Introduction: Digital Manufacturing - CNC Signs Project

About: Fixer, Finder, Fabricator. I teach engineering to high school students, at St Marys Secondary College in Nathalia VIC Australia

This is the Sixth in a series of Instructables on how to use CAD (Computer Aided Drawing) and CAM (Computer Aided Machining)
We are going to use Vcarve software and although its not free, it specifically designed for making signs, and is more "Art friendly" than prodesktop which is more for engineering projects.
Vcarve has a trial version, to play with but it may not let you generate a "G code" with out paying, which is ok as unless you own or have access to a CNC router or mill you wont need to generate a G code, you can just have a play with it and decide if you like it or not.

If you missed the other projects in this series they are here are here

Digital Manufacturing - project one Key tag

Digital Manufacturing - project two desk name plate

Digital Manufacturing - project three 3D printed box

Digital Manufacturing - project four laser cut box

As computer tutorials don't translate to text very well, for this series of instructables most of the info is in the photos. So click on the first photo and use the arrow keys on your key board to go to the next photo. The boxes in the photos show the location of the icons and have have text in them when you hover the mouse on them.

Step 1: Using Vcarve

If you have seen timber sign in shops and ebay, and though that price is a bit steep  I wish could make that,  well you can and here's how. The first thing you need to do is find and image that you would like to carve. I would recommend that fist time you use this program that you choose a simple line drawing or cartoon, as photographs can have some unexpected results. Also if the image is too small it can pixilate badly and cause issues, our robot friend is perfect for this demo, has he has a black line around the outside all his details.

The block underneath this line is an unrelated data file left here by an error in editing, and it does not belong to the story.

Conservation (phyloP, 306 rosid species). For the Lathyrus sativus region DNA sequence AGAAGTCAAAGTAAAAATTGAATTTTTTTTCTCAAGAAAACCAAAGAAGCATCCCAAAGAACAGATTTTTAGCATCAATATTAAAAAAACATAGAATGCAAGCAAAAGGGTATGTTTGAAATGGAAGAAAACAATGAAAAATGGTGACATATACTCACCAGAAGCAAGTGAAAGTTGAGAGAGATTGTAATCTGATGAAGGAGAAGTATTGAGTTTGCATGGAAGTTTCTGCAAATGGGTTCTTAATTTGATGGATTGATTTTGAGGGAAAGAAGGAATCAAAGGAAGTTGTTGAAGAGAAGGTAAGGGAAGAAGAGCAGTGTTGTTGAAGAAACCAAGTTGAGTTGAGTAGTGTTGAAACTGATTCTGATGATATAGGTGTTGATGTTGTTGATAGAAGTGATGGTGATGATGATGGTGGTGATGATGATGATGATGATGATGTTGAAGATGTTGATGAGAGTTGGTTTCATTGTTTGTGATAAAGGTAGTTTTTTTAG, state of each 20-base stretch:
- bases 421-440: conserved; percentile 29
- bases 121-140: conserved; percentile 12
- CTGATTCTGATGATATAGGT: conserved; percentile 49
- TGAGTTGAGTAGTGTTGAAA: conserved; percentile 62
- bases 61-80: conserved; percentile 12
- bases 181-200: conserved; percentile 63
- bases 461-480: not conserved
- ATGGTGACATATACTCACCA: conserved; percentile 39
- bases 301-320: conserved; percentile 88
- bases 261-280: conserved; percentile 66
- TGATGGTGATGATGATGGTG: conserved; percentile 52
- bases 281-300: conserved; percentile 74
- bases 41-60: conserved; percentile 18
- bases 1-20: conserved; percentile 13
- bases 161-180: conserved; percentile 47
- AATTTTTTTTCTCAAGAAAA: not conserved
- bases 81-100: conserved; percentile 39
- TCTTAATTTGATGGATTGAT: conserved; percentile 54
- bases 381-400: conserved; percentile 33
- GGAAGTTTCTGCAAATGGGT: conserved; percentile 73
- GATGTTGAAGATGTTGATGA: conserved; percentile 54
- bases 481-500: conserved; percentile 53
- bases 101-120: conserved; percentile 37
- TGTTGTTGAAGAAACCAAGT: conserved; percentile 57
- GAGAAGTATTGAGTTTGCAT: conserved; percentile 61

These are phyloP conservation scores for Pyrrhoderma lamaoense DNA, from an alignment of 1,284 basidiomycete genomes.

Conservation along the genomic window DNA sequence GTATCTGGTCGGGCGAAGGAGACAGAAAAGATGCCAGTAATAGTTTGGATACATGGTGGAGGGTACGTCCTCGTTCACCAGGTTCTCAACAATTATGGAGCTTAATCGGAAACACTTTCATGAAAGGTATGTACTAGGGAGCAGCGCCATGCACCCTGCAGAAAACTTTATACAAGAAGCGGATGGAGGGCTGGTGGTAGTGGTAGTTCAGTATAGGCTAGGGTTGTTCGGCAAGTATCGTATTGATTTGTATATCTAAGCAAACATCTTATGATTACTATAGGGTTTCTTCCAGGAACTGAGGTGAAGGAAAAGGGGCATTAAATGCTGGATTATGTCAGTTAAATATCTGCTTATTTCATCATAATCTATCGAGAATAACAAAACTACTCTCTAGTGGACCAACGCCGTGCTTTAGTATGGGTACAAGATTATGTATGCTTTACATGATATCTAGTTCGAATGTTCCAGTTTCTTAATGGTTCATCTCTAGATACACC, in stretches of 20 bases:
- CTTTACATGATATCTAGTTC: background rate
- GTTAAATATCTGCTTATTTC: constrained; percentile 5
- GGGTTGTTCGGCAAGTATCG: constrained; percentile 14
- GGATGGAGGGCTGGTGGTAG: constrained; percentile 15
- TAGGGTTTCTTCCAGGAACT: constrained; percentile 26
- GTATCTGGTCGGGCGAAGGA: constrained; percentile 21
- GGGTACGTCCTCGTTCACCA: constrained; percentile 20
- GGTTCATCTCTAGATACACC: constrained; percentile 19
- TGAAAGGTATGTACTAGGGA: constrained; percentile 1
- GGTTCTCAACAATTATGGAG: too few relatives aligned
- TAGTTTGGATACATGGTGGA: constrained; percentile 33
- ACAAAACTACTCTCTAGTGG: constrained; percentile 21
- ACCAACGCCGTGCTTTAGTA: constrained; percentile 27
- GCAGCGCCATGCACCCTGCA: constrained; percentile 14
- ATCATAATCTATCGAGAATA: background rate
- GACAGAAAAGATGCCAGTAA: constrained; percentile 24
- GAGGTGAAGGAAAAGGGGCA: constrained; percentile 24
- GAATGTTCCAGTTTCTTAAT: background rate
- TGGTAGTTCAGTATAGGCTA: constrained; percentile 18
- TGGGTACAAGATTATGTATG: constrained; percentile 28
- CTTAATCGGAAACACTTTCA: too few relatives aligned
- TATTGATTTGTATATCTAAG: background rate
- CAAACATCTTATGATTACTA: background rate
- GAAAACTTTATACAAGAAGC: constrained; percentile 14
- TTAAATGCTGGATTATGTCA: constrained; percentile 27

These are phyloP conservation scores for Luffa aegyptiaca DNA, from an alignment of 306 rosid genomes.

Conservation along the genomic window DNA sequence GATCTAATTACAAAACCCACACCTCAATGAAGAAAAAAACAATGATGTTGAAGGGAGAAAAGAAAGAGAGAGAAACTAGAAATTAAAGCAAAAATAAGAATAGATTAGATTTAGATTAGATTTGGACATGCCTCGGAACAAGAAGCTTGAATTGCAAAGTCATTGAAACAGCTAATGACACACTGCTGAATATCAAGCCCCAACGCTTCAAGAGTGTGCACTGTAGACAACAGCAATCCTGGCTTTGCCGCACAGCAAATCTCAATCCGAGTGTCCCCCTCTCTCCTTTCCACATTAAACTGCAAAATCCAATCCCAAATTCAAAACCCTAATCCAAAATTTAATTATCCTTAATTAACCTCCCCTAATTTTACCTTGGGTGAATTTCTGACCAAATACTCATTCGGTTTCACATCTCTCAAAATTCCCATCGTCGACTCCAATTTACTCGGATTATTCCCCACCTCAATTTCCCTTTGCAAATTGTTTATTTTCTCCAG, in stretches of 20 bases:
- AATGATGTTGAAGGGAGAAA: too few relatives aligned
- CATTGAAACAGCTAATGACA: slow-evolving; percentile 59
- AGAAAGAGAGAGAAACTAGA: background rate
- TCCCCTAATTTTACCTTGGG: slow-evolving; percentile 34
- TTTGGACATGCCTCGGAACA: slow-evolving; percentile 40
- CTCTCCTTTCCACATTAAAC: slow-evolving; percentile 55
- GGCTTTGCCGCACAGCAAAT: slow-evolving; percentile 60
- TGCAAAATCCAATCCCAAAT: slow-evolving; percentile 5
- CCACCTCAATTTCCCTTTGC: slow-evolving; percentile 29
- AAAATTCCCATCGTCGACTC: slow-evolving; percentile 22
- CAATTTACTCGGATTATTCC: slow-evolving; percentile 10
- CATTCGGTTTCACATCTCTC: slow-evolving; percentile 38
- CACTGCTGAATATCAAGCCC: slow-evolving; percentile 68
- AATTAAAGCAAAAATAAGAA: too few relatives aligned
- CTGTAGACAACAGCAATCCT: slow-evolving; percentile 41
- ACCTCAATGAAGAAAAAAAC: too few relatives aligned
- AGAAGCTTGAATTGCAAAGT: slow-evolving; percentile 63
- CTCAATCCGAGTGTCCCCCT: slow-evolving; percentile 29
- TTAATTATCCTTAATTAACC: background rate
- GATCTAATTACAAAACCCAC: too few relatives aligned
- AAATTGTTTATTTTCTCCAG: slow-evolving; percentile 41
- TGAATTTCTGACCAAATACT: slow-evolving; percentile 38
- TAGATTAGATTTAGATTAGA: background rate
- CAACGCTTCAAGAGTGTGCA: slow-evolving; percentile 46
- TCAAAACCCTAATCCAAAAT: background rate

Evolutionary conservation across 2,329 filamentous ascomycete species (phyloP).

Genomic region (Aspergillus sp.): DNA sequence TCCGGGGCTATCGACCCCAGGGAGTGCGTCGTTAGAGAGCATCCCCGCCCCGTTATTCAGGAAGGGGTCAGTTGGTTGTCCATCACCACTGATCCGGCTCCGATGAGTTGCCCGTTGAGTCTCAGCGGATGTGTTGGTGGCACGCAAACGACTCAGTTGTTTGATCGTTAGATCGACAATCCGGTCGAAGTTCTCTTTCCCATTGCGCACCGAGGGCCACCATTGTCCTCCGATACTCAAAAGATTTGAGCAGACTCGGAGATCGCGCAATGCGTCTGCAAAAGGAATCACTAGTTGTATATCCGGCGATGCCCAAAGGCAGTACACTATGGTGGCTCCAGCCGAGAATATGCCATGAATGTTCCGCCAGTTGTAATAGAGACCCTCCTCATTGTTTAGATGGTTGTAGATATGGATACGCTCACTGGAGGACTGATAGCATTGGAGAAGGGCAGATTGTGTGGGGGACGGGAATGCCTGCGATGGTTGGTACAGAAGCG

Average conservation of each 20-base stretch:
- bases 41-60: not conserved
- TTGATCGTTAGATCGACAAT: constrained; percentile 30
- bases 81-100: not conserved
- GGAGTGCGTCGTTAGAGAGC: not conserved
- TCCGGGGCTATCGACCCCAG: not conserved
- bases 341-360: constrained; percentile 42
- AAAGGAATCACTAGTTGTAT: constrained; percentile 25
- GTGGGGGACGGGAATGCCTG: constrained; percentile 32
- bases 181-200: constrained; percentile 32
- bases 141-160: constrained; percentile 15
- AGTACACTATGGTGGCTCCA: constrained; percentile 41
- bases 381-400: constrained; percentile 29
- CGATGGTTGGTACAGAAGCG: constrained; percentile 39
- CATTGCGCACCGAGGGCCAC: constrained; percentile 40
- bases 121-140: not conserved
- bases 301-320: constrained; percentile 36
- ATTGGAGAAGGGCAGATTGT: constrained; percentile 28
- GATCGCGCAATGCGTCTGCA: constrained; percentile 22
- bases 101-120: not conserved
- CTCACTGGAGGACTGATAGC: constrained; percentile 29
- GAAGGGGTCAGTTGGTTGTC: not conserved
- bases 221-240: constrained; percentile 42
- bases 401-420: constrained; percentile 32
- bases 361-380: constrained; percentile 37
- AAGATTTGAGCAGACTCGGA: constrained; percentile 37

Things to watch for.
  • The layer button can be confusing, take some time to understand how it works
  • Some images are just not suitable to carve
  • Make sure you choose the correct size material before you start.
  • There are lots of router bits and end mills  to choose from, make sure you select the right one.
  • There are also lots of machines to choose from, choose your CNC machine from the list
  • Vcarve is not a 3D program so you cant import STL files.
  • The material will have to be clamped to the machine, so allow an area for the clamps

Step 2: Setting Up the CNC Router

Fist thing to do is to prepare your timber, it need to be the same size and thickness as your drawing you set up in set step one.
Next Its a good idea to give the timber a coat of stain, so that the finished carving has got some contrast and stands out more from the rest of the timber. If you stain it after the your finished machining the stain will bleed into the text and image and it wont look as sharp.
Another option is painting the sign and wiping off the excess while still wet, this can give a very pleasing result also.

Things to watch for.
  • Make sure the timber is mounted straight in the machine
  • Make sure the clamps are not in the tool path
  • Check the the correct tool is in the machine
  • The XYZ coordinates must be zeroed

Step 3: Painting the Sign

Another option is to paint the sign and remove the excess paint. this is quite easy to do but you will have to work quite quickly before the paint drys.
You will need a solvent, some rags and some paint. I used spray paint but a brush would probably work just as well
  • First wet a rag with Meths or a solvent to remove the paint
  • Quickly apply the paint in the carved out parts of the sign
  • Now go over the sign with your rag turning often to remove the excess paint.
  • If you want the sign to look slick and shinny give a few coats of clear.
I Could Make That Contest

Participated in the
I Could Make That Contest

Weekend Projects Contest

Participated in the
Weekend Projects Contest